Running for Saanich Councillor
What would be your highest priorities in the next four years to reduce the total energy use and emissions from transportation?
Given Saanich’s sheer size, my priority is continuing to work to improve, strengthen, and expand transit services. It is critical that we also push for a Regional Transportation Authority that actually has the power to oversee and effect regional change. Otherwise, disparate approaches across the region will impede progress.
Over the next 4 years, would you support increasing the space for walking, biking, and public transit and reducing that for private motor vehicles in your community? How would you do that?
I would support and push for improved transit as a first priority. I support a system that accommodates all forms of transit, including cars. It is important to note that given Saanich’s size and age demographics, cars are not disappearing, so the increased use of electric/hybrid cars is positive. I am an avid cyclist who biked to and from work in both Vancouver and Victoria for 15 years. In improving space for walking and biking, we need to be careful that these changes do not exacerbate traffic problems by increasing car traffic on secondary connector roads. I support the use of secondary roads for biking as connectors to main bikeways and leveraging existing infrastructure, such as Lochside Trail.
Would you actively encourage the provincial government to prioritize public transit, walking and biking infrastructure over roadway expansion projects such as the proposed interchanges on the Pat Bay Highway?
I would prioritize public transit improvements and push for an effective regional transportation authority.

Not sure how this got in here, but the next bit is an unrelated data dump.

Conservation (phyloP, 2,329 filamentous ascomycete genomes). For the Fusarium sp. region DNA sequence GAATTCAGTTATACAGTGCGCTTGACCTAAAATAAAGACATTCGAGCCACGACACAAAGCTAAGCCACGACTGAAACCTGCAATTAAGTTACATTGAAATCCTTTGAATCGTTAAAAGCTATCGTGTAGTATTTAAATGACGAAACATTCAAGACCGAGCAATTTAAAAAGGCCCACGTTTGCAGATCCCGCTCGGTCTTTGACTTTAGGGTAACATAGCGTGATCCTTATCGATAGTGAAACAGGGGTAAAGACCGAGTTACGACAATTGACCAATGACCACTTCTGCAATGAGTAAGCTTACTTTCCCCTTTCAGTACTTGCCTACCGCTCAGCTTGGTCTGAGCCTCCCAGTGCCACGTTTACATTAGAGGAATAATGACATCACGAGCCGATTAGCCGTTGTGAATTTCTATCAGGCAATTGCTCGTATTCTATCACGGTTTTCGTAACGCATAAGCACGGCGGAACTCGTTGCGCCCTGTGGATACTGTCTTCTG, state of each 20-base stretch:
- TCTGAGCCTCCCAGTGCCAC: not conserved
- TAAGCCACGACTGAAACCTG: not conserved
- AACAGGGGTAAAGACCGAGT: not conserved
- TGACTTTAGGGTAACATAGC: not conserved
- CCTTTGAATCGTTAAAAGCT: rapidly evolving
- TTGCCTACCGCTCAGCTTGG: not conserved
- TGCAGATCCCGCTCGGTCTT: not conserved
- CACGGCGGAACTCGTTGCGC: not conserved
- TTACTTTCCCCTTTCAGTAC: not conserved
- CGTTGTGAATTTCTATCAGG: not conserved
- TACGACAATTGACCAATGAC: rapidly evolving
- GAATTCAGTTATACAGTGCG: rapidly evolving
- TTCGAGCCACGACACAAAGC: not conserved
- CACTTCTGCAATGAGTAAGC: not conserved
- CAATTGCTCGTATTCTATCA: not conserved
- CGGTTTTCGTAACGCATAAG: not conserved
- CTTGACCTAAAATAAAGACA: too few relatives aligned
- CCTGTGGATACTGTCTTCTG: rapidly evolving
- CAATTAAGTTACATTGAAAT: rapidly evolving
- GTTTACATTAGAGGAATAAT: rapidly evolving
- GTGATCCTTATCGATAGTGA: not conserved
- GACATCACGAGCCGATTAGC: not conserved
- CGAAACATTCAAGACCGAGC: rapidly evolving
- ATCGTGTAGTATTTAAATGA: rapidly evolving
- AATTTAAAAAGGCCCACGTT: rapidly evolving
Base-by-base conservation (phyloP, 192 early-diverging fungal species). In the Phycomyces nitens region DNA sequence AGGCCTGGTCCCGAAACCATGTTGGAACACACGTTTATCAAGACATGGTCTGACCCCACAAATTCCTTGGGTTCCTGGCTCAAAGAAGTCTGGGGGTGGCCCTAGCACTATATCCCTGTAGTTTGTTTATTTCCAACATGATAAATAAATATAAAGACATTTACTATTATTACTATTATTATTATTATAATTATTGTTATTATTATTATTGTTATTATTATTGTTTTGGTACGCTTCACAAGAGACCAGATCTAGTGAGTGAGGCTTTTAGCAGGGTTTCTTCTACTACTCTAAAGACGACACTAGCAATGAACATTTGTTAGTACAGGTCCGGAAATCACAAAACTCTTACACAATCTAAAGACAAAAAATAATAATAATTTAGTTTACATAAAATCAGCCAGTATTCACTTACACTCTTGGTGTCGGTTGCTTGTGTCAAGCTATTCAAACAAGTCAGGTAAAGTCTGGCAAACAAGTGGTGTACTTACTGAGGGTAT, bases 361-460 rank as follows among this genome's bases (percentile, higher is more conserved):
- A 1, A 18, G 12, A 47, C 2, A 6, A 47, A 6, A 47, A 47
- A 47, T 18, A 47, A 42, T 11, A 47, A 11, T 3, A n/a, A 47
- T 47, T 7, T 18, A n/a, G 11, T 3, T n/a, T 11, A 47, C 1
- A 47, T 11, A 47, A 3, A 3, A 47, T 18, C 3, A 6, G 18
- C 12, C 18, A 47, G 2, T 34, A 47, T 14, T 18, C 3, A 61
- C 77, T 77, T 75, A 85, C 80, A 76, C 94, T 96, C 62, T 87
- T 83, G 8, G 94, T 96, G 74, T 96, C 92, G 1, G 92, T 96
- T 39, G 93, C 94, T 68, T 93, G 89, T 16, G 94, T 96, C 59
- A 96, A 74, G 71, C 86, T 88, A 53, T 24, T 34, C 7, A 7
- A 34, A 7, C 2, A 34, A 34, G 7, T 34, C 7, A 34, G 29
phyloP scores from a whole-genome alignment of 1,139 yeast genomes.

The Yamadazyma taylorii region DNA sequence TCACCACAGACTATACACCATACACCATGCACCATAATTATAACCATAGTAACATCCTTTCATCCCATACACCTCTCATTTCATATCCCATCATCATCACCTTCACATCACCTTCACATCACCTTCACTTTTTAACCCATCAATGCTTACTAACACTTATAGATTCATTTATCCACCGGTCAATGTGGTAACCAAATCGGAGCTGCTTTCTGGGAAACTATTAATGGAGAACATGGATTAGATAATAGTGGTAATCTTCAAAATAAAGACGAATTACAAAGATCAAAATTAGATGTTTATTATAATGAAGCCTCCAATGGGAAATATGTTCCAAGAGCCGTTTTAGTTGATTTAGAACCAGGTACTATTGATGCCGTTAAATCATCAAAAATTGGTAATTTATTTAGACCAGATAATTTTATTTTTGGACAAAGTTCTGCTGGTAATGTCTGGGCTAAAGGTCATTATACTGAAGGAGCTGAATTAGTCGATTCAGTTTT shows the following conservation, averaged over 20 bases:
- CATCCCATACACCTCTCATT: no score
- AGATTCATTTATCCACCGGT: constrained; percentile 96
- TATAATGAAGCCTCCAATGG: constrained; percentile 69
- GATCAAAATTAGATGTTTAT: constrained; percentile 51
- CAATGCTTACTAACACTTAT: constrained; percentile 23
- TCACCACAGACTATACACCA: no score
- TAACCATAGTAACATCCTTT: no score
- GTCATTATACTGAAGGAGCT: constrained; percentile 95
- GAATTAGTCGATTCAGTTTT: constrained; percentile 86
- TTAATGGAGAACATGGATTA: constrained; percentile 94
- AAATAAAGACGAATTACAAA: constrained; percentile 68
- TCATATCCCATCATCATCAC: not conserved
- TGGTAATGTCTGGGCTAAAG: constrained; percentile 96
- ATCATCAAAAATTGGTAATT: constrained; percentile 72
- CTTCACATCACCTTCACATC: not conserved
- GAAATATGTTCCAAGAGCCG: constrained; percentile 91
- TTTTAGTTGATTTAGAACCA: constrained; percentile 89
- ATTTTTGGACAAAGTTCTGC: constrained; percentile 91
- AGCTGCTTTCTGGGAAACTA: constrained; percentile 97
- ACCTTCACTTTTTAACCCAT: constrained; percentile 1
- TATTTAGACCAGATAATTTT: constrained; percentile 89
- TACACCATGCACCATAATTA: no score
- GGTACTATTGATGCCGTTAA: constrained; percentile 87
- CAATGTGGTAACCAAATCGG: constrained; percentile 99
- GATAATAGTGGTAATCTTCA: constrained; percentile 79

Do you support making walking safer and more enjoyable in Saanich?
Yes. Sidewalks (and the lack thereof) have been an issue for many residents for a very long time.
What specific policies, projects and expenditures would you support in the next four years to make walking safer and more pleasant in Saanich?
Saanich’s Active Transportation Plan provides an excellent starting point and the project identified the priorities that need to be supported.
Do you support building a community-wide network of all ages and abilities (“AAA”) bike routes in the next four years?
I believe that using secondary roads that connect to major trails is an approach that can help us achieve a network much faster and at a more reasonable cost.
Do you support building a protected bike lane on Gorge Rd?
I am willing to consider this, but it needs to be carefully assessed, not only in terms of relative priority, but also whether there are other, alternate routes or secondary roads options available.
Would you support completing the 24/7 bus lanes along the Douglas Street/Highway 1 corridor, as well as along other routes such as the Pat Bay Highway as a high priority for municipalities and the BC government in the next four years?
Would you support keeping the E&N railway as a railway and actively campaign for electrified passenger and freight services?
While I am supportive of this, my first priority in the next four years is improving bus transit. This is an issue that would be better dealt with by a regional transit authority.
Would you support and actively campaign for street-level electrified rapid transit in the greater Victoria region? If so, along what routes
First we need to improve and increase the usage of the current transit system, and then it would make sense to look at the case and route for ERT.
In the next four years, would you support removing the requirements for off-street vehicle parking from new and infill developments?
Where developments are near transit and/or major centres, I am in favour of significantly reducing the requirements for off-street parking, and have already voted as such on several projects brought to Saanich Council over the last 10 months.
In the next four years, how, would you activate and bring more people into public spaces within your municipality, including sidewalks, public squares, streets and parks?
I believe that we need to work to create more vibrant community centres and villages to achieve this goal. A good example of a liveable and welcoming space is the Selkirk Waterfront. It is an excellent mixed use area that has all of the above features and through its design, it encourages people to use the space by walking, gathering, biking and visiting. The just approved proposal for the Nigel Valley uses a very similar template and has the potential to create a wonderful gathering place near a major centre.